"In a lot of instances they kind of were beyond supportive to the degree where it's, 'Keep doing it! Make some more stuff up! Add some more weirdness!' But we did hit a couple of places that made them nervous . . ."

Depp pauses for a long time. That devil's smile returns. "And it does feel good. It does," he says. "If you don't sort of tread in the arena of fear, you won't move forward somehow."

Locked in that mainstream embrace, Depp did not bite the ear of those doubters who now celebrate him. Instead, he nibbled on a toe.

Gore Verbinski, director of the Pirates movies, says he and Depp were trying to find a way to "one-up each other" to avoid playing it safe the second time around. At one point in the sequel, when Sparrow is captured by cannibals, Verbinski had the savages drape a necklace of severed toes around his neck.

Sparrow then does something outrageous. (We won't spoil the joke.) "People were like, 'You can't put that in the movie,' " Verbinski says. "Well, who's going to stop us?" Not the suits. Not this time.

The scene gets a big groan, followed by laughter, from preview audiences. "It's a sort of gambit," Verbinski says. "We're both really uncomfortable if other people are comfortable. You worry, 'Are we phoning it in?' If executives are going to sleep well at night, well, you don't want that."

Depp explains that the anxiety level of businessmen is simply a good way to gauge your balance on the high wire. "It's not like you get a thrill out of worrying them. But if they're freaked out about it, that means it's different. Let's keep going in that direction."

Frustrating times early in his career on the 1980s TV drama 21 Jump Street made him vow never to perform solely for the sake of a job again.

It's about "pushing yourself to the absolute brink of failure, in terms of like, 'Boy, if this don't work, it's going to be real bad. And if it does work, it might be great,'" Depp says. "When I'm about to pop my clock I want to be able to say, 'From this particular period to this particular period, I was solid and I was honest and there were no compromises.'

"I could be wrong," he adds. "I might have been wrong many times."

Movies like last year's The Libertine, about a debauched aristocrat, misfired with critics and were ignored by the masses. Occasionally, the daredevil breaks a leg. And some day, Depp knows, the daredevil could break his neck.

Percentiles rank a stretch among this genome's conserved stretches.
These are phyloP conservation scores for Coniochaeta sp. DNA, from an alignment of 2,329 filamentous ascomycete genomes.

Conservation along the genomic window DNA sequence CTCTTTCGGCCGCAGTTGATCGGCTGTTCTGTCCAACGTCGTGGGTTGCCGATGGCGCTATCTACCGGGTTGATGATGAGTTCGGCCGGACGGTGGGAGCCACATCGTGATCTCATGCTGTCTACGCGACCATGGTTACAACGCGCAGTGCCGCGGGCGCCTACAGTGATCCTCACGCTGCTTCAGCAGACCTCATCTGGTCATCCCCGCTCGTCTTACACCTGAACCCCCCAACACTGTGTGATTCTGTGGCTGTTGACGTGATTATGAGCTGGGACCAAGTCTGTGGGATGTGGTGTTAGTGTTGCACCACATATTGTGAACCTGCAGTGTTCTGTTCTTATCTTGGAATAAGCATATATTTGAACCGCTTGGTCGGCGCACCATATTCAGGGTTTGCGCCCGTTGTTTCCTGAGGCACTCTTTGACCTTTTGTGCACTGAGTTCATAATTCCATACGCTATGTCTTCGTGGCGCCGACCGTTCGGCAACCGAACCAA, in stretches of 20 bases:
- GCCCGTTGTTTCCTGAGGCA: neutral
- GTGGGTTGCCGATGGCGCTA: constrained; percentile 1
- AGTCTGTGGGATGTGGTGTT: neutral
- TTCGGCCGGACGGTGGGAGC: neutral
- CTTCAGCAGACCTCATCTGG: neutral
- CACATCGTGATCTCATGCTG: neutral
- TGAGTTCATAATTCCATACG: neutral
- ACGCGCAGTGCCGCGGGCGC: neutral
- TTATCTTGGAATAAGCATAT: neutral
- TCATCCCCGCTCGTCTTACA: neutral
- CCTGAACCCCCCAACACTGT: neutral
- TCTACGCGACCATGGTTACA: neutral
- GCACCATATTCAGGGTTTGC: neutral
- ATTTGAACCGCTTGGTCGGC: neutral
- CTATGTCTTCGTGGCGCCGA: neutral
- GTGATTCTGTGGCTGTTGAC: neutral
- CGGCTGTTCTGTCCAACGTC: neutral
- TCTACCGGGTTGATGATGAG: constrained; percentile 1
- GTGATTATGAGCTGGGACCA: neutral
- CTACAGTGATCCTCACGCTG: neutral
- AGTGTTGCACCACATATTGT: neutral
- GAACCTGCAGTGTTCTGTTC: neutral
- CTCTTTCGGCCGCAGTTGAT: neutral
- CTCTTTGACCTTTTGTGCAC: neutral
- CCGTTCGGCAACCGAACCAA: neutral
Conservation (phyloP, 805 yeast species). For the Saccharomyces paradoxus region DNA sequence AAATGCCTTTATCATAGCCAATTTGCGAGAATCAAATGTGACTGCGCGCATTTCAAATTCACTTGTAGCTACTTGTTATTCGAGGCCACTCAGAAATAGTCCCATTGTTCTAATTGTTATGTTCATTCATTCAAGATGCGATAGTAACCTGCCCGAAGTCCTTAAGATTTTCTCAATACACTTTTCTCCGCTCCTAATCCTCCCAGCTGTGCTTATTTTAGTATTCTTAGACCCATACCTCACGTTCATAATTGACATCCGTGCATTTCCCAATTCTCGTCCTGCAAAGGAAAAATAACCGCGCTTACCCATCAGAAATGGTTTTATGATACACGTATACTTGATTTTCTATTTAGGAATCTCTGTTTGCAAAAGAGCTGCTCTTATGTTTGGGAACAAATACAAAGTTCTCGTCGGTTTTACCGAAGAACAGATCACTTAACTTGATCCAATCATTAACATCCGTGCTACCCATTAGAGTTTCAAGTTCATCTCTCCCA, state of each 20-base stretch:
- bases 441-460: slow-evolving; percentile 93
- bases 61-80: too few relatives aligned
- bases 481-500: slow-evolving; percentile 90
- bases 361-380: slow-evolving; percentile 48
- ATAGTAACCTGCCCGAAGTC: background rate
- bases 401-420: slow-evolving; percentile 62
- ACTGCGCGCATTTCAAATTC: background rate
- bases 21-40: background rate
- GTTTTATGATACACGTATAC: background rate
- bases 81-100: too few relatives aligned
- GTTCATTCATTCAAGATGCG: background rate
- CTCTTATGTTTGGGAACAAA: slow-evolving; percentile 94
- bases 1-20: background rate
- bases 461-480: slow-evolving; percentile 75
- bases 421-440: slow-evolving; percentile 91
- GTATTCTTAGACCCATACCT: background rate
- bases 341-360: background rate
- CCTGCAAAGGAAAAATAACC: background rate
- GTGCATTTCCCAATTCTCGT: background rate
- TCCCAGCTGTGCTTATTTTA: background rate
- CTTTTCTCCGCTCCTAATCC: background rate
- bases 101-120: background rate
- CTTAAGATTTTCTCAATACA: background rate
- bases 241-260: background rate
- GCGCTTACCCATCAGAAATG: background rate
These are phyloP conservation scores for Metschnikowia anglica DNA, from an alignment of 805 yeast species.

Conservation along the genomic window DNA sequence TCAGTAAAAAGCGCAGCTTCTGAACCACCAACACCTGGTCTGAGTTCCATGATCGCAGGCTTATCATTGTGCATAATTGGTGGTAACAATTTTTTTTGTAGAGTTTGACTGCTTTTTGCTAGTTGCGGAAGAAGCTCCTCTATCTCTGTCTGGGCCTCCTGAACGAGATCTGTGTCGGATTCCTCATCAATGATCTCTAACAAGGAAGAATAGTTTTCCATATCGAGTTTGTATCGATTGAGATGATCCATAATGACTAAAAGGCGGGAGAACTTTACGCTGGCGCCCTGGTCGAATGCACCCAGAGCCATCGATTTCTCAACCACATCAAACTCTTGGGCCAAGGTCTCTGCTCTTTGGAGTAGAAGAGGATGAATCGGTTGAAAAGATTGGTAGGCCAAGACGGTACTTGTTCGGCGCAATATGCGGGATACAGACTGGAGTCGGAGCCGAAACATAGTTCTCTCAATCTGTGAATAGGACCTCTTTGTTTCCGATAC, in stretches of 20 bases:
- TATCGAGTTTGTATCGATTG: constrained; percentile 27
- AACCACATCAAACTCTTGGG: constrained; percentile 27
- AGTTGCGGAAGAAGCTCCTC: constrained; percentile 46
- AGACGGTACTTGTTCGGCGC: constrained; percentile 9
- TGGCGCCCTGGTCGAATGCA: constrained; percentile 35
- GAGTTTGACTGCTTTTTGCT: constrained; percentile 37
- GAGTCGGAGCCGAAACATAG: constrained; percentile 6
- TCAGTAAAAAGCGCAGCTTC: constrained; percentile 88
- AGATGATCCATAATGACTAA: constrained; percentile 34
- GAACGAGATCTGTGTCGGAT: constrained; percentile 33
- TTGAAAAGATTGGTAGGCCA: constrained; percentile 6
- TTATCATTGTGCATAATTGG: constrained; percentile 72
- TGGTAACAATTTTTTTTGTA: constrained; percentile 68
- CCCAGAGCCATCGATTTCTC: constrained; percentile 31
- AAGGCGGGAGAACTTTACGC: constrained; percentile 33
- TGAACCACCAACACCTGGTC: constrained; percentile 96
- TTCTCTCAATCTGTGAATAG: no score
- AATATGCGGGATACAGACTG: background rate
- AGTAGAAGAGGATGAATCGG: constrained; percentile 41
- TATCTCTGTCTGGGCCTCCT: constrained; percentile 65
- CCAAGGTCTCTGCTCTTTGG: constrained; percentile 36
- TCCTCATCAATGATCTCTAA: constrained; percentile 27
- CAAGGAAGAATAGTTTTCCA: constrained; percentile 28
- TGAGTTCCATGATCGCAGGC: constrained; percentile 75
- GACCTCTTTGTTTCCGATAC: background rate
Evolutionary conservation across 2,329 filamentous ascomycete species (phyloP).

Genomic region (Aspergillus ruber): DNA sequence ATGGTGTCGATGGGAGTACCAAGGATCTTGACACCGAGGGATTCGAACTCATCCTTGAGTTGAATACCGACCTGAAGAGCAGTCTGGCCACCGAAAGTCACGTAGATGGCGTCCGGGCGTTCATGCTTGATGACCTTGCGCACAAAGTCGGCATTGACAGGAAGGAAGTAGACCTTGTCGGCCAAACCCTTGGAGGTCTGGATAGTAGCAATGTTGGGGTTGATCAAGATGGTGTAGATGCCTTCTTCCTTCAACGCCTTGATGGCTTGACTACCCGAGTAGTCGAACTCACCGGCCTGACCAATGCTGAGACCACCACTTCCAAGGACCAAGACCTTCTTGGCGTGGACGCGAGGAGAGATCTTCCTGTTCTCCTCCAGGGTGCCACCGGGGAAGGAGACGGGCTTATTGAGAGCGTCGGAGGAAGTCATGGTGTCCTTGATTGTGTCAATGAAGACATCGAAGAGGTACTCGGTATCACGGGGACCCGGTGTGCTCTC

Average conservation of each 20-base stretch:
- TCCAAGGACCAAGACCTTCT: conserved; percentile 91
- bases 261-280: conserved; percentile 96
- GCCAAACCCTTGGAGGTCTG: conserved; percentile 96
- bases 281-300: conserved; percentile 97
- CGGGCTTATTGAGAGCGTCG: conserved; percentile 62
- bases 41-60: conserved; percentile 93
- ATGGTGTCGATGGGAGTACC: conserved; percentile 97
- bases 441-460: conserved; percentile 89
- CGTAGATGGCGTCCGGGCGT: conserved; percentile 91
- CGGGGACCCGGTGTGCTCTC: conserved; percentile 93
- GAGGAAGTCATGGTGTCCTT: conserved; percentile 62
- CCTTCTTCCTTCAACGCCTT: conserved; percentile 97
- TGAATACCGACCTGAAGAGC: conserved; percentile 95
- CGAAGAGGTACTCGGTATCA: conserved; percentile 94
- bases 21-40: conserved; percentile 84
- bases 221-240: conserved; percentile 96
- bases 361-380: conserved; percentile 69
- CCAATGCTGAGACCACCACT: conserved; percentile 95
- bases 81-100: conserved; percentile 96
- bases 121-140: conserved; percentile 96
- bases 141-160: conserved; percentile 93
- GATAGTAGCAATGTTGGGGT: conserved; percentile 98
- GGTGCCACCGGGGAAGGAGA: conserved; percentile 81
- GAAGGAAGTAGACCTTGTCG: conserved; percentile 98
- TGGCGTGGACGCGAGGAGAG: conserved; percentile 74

"There was always the chance that maybe you'd get away with (taking risks) for one or two movies, and then you'd get deep-sixed and you're out on your ear. And I was OK with that. I figured, I pumped gas before, I worked construction before. So I could do it again, what the heck. It's still kind of miraculous to me that I was able to stick around after all these years."

Memories of two important figures in his life—Marlon Brando, his co-star in 1995's Don Juan DeMarco, and Thompson, the iconic crazed journalist of Fear and Loathing—guide his tastes.

"I wouldn't do anything that I thought could disappoint them or make them ashamed. Even if I'm alone—even if I'm going down this road and I feel it's really what this character is and everyone in the world thinks I'm wrong—you've got to do what you believe in."

But, like many creative enigmas, Brando's life was full of personal grief and emotional and social exile, and Fear and Loathing was not just a title for Thompson, it was a lifestyle. Slowed by declining health, he committed suicide last year—his final act of defiance.

Depp is testing whether it's possible to follow their fearsome creative path and still have happiness. He says his personal life has mellowed because of his longtime romance with model/actress Vanessa Paradis, and their two children, daughter Lily-Rose, 7, and son Jack, 4.

That's when he says he let go of what "freaks me out or bothered me or confused me" along with the "boozing" that helped him deal with it.

"It took kind of meeting that right girl, her getting pregnant, and that whole beauty of nine months waiting for the kid and then BOOM—there's your baby and you go, 'My God, there is my life.' The same moment your child is born, you're born. You're brand-new, because you are revealed finally to yourself. You're meeting yourself for the first time. And it's about being OK with yourself, not hating yourself anymore."

So, maybe there is danger for a rebel like Depp in being loved too much, but he seems willing to sacrifice some of that defiance. He has found ways to fill that void.

-- donated by DeepinDepp